08 June 2013

Observations from The Last Station

I started reading The Last Station by Jay Parini the other week. I've since finished two three other books. This is no reflection on The Last Station; actually, I picked it up as my in between book. See, I'm always reading at least three books at a time. Sometimes more, sometimes less and some I read more actively than others. But through all of that, I always have an in between book. It might be a fluff novel that I read before bed or read over breakfast. It stays the in between book until I've finished with my main book...unless the in between book proves more interesting than the main book. Then I switch off until I've finished the one and switch back to the other.

I promise it isn't as confusing in real life as I've just made it sound.

Anyway, I've just finished a book last night (I finally got around to reading & finishing Casual Vacancy!) so I've picked up The Last Station as my main book. I am only about 20 or 30 pages in, not far at all, but I ran across this quote this morning and it made me pause: Fiction is for people who have not yet properly begun their search for God.

The character speaking, Chertkov, is a character you despise from the moment he opens his mouth. Everything about him reeks of disdain and superiority. (Though I'm not sure that is entirely a bad thing. To fully dislike a character, before he is fully known, based only on a few pages says more about the talent of the author than the preference of the reader, I think.) When he shares this gem, he says it with the utmost conviction and disdain for those who haven't come to as an enlightened place as he has. But all of that aside, I whole heartedly disagree with his statement.

Chertkov talks about authenticity and dedication to Tolstoy's views on life and God. In a letter in the book (fiction or real? could be a bit of both really, which is almost more dangerous than one or the other.) he talks about the Gospels being important, more important than whatever we think we understand about God.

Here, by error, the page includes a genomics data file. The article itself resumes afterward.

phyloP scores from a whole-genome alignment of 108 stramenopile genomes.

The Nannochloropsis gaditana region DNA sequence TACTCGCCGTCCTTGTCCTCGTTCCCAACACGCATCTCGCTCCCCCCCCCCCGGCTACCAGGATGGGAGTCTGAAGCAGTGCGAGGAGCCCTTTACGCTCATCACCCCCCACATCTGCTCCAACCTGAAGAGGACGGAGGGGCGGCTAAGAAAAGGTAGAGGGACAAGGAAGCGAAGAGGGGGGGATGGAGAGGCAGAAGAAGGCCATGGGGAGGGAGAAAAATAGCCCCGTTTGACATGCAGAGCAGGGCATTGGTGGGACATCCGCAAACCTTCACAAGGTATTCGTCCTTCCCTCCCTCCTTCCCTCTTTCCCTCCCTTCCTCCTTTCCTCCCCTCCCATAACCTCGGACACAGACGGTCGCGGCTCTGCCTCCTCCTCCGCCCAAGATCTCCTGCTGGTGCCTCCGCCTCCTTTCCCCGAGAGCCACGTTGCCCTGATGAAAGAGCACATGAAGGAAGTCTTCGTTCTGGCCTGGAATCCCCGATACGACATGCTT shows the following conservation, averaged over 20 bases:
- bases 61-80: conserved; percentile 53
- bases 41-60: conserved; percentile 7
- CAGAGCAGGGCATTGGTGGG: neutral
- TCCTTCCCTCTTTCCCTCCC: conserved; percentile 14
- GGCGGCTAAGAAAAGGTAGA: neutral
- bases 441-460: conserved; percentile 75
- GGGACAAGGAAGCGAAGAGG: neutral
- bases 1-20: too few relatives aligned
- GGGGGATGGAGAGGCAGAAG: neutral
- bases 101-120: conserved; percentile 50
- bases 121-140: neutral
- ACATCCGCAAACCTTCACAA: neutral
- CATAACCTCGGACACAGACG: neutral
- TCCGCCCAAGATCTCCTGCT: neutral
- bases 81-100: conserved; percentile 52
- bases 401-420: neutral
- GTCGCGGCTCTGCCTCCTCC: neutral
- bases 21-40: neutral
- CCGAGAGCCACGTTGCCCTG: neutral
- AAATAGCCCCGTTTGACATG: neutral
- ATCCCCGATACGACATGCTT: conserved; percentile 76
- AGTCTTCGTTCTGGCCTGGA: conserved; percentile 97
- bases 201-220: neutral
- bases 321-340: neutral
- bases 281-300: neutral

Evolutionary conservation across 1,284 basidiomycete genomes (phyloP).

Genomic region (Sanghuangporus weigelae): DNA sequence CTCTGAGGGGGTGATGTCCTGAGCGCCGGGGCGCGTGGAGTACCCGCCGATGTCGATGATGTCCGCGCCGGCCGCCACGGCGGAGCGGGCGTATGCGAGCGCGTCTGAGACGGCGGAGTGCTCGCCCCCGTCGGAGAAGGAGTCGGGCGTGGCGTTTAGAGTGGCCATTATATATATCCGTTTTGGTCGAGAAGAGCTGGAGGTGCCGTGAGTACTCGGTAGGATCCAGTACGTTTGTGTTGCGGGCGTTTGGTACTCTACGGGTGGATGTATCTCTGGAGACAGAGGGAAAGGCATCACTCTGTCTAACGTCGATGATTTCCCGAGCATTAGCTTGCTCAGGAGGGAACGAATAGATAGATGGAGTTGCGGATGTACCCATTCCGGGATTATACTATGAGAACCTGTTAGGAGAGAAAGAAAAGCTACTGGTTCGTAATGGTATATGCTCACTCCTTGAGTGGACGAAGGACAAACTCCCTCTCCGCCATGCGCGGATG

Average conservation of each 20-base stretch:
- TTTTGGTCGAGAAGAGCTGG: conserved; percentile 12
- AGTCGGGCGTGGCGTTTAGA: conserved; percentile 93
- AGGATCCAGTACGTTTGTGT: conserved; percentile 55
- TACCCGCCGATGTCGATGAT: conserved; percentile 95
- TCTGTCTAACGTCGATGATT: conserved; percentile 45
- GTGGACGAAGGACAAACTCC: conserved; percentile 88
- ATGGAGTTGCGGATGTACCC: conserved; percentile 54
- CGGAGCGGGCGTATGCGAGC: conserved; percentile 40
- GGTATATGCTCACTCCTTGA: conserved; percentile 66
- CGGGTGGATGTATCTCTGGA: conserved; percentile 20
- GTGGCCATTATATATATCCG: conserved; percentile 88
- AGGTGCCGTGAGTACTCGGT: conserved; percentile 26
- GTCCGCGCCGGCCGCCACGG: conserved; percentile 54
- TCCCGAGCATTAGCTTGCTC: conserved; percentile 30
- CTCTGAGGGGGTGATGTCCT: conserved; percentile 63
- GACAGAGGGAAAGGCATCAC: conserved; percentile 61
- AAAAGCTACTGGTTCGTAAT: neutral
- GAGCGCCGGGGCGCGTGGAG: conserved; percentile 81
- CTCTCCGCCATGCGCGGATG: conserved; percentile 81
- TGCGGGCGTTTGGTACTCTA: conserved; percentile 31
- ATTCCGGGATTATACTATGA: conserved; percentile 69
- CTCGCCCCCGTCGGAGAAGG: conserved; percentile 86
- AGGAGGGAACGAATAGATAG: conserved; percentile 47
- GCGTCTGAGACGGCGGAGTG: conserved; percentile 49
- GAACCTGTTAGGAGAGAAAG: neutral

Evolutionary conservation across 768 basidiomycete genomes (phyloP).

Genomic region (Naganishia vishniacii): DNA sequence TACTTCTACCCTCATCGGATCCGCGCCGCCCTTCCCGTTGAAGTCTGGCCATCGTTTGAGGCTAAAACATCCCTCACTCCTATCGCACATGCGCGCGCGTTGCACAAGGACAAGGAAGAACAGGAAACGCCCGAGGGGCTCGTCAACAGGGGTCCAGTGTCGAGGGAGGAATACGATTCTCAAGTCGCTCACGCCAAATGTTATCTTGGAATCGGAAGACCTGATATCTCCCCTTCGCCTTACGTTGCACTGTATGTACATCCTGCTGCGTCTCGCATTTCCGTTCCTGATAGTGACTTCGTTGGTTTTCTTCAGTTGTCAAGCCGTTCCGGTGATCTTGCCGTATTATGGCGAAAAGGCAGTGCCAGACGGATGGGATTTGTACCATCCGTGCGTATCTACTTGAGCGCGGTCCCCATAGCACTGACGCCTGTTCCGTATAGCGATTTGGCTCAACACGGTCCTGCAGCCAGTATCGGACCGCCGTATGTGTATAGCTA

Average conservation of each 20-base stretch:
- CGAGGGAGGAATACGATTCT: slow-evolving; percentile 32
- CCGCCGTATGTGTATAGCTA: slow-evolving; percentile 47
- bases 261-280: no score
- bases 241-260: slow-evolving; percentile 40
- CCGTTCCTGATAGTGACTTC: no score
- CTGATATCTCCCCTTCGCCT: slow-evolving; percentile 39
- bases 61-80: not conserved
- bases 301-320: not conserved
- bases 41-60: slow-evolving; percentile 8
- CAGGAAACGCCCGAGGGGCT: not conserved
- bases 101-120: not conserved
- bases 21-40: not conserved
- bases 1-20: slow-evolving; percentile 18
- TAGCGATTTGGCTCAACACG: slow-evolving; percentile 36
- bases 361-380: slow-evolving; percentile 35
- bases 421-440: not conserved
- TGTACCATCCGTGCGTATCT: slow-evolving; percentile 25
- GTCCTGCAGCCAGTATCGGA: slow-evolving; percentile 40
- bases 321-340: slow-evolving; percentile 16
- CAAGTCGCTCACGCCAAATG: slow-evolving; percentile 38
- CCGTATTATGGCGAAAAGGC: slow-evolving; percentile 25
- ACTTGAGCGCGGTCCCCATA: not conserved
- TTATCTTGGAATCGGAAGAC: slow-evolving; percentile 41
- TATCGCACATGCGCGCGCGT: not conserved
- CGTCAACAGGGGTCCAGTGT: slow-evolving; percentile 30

To generalize fiction as a path separate from God or even a search from God is ridiculous. Taking Tolstoy's views into consideration, or at least his fictionalized views, the Gospels are held in high regard. The Gospels, Matthew, Mark, Luke and John, chronicle the life and ministry of Jesus Christ. In it, there are countless examples of Jesus saying, "The kingdom of God is like..." and telling a story to describe and illustrate a kingdom message. In helping people on their way to understanding who God is and what kingdom living looks like, fiction is used. 

The people that Jesus told those stories to had the Old Testament, too. It is full of factual events, all pointing toward a coming Messiah. With the facts staring them in the face, they still didn't understand what Jesus was about. That, I believe, is one of the reasons Jesus uses stories. Stories make us see sense and reason when we don't want to see it in the stark reality of our own lives.
We can easily say, "Oh, you ought to say this" or "I can't believe that person treated her like that! How horrible!" to characters in a story but fail to realize that we've just been rude to that single mom in line at Target or completely failed to treat our families (they are people too, ya know) with kindness.

C. S. Lewis would have something to say to Chertkov about his views on fiction, too, I believe. His Narnia stories are full of allegory, pointing us to Christ and His story of our redemption. And though his friend, J. R. R. Tolkien hated allegory, he also saw the importance of myth and stories. 

I've spent more than a week trying to wrap up this post and currently have three different ways of ending it. I won't use them though. I'll use this one. There is something in Chertkov's view that rubs me the wrong way. I think it is because I have read so many books that not only help me on my path to God but also encourage me onward through the hard parts of life. I've had books reduce me to tears when a biblical truth is translated to modernity. 

Perhaps I'm way off here. Maybe I'm over-reacting. Truth is, The Last Station really isn't about whether fiction has importance or not. For me, though, it's made me really look at fiction and why I read it. 

Why do we read? Is it to escape? Is it just for fun? A love of words? What draws us to fiction? I don't think it really matters. I think the great thing about fiction is that five different people can read the same book and see five different things. Every book we read, I think, teaches us something about ourselves that we otherwise wouldn't know. And as a lover of learning, I don't think that is such a bad thing.